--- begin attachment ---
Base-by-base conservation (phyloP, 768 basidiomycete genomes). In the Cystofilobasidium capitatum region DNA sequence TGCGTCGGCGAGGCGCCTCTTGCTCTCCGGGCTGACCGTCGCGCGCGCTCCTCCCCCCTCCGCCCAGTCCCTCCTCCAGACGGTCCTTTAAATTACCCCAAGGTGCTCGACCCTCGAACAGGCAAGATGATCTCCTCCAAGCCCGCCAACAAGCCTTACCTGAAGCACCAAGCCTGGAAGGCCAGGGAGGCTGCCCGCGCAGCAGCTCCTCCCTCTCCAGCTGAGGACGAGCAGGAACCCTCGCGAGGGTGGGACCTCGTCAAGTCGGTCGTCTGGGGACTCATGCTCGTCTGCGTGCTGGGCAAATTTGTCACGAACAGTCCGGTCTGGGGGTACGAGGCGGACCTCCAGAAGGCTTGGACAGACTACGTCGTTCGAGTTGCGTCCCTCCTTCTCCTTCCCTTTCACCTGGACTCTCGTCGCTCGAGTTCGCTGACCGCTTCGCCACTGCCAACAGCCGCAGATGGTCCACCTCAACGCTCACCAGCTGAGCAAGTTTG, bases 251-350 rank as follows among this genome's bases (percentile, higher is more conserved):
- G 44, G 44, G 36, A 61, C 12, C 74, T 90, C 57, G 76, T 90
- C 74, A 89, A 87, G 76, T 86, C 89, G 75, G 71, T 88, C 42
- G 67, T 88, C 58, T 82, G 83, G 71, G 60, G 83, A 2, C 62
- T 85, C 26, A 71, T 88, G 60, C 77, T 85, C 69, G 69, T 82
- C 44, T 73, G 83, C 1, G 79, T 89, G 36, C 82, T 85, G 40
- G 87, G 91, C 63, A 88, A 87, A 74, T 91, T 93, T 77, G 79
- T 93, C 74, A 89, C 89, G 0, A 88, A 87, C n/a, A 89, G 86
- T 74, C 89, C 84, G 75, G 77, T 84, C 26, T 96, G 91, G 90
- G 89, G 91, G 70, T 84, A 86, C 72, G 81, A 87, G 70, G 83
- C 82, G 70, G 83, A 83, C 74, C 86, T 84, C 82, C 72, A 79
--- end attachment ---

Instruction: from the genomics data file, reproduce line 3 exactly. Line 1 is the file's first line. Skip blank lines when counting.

- C 74, A 89, A 87, G 76, T 86, C 89, G 75, G 71, T 88, C 42